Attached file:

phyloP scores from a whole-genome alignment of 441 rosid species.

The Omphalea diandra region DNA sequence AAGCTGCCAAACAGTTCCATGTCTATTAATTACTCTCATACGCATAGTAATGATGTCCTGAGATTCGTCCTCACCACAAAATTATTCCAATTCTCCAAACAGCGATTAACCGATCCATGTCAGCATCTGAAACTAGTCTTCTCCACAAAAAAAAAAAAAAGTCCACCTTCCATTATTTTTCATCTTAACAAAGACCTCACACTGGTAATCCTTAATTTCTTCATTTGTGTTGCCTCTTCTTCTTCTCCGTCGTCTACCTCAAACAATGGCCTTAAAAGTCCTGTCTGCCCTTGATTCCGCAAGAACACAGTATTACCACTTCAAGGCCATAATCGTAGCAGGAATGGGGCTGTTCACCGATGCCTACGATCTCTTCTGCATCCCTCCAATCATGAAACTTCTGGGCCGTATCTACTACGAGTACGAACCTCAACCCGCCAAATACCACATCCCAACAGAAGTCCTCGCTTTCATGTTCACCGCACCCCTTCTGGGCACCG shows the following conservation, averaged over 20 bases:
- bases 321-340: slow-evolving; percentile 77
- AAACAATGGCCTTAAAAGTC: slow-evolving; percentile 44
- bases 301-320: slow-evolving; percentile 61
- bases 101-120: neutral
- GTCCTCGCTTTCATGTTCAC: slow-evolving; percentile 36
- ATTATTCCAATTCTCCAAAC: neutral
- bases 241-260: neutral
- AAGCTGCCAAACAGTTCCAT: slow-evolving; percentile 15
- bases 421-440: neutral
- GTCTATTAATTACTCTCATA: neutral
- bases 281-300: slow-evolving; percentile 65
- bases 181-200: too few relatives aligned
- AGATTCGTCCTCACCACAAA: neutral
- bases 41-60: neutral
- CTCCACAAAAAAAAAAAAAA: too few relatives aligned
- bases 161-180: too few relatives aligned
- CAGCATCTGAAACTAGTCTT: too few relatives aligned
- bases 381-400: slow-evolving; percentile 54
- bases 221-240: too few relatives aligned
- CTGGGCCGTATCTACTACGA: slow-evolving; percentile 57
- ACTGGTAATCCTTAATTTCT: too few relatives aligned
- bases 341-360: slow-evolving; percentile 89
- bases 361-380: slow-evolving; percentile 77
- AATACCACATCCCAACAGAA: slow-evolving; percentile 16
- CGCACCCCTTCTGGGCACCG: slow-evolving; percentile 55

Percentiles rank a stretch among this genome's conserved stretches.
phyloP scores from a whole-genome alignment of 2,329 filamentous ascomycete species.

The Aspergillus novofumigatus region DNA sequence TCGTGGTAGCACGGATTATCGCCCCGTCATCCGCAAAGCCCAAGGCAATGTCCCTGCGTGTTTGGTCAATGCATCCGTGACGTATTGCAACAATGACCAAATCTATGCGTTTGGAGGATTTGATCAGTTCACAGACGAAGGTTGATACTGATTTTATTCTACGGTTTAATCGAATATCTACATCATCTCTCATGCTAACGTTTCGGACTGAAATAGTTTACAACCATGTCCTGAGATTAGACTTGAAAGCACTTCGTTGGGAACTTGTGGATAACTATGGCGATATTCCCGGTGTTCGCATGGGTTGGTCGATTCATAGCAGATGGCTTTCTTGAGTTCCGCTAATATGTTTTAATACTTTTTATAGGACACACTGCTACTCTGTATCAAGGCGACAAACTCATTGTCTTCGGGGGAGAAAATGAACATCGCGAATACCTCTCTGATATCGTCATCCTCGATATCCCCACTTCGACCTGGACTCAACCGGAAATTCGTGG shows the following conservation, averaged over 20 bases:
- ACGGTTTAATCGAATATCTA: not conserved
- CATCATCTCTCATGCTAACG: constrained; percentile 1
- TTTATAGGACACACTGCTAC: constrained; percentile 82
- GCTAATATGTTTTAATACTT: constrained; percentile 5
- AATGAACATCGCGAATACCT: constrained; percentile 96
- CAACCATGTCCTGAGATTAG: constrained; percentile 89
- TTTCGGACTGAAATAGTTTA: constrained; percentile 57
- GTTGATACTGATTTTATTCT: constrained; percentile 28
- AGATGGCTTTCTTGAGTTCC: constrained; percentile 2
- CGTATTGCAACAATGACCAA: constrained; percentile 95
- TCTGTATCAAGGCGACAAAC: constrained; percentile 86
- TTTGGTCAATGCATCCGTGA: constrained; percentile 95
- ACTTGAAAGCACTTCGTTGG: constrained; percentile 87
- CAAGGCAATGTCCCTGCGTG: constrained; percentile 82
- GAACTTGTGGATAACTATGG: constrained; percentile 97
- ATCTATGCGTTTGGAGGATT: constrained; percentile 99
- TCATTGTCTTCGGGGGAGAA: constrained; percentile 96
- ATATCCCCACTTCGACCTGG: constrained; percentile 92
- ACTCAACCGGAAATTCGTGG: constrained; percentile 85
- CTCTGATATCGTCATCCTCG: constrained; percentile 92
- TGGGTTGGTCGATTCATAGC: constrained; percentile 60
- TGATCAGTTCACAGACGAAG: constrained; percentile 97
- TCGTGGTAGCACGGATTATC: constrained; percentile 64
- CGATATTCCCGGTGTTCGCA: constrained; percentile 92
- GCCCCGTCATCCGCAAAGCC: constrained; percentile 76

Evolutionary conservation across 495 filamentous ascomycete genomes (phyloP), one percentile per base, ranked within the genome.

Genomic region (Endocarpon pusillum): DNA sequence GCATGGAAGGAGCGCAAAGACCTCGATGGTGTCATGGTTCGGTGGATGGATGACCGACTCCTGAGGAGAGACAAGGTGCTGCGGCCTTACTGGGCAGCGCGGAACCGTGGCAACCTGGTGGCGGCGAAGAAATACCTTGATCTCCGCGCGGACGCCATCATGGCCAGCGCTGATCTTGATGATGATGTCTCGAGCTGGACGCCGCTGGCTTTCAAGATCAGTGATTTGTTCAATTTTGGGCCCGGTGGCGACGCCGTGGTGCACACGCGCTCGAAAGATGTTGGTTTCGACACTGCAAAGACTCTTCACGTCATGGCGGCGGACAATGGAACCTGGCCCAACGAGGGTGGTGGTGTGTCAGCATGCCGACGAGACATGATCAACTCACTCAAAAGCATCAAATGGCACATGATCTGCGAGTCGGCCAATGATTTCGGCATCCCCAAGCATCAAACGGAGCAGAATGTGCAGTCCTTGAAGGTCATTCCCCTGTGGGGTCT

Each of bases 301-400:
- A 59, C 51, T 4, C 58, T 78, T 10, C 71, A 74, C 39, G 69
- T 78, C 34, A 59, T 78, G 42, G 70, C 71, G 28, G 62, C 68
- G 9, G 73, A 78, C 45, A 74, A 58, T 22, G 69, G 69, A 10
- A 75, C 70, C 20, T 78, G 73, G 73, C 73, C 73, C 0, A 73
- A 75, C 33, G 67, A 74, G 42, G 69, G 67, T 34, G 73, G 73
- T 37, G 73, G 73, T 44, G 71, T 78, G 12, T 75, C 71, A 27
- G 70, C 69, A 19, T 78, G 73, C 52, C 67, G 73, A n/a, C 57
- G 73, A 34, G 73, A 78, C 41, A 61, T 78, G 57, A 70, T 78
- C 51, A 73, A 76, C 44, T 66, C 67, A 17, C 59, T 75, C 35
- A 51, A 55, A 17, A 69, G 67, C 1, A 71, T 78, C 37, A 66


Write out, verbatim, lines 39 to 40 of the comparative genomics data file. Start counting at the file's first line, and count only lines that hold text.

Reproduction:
- AGATGGCTTTCTTGAGTTCC: constrained; percentile 2
- CGTATTGCAACAATGACCAA: constrained; percentile 95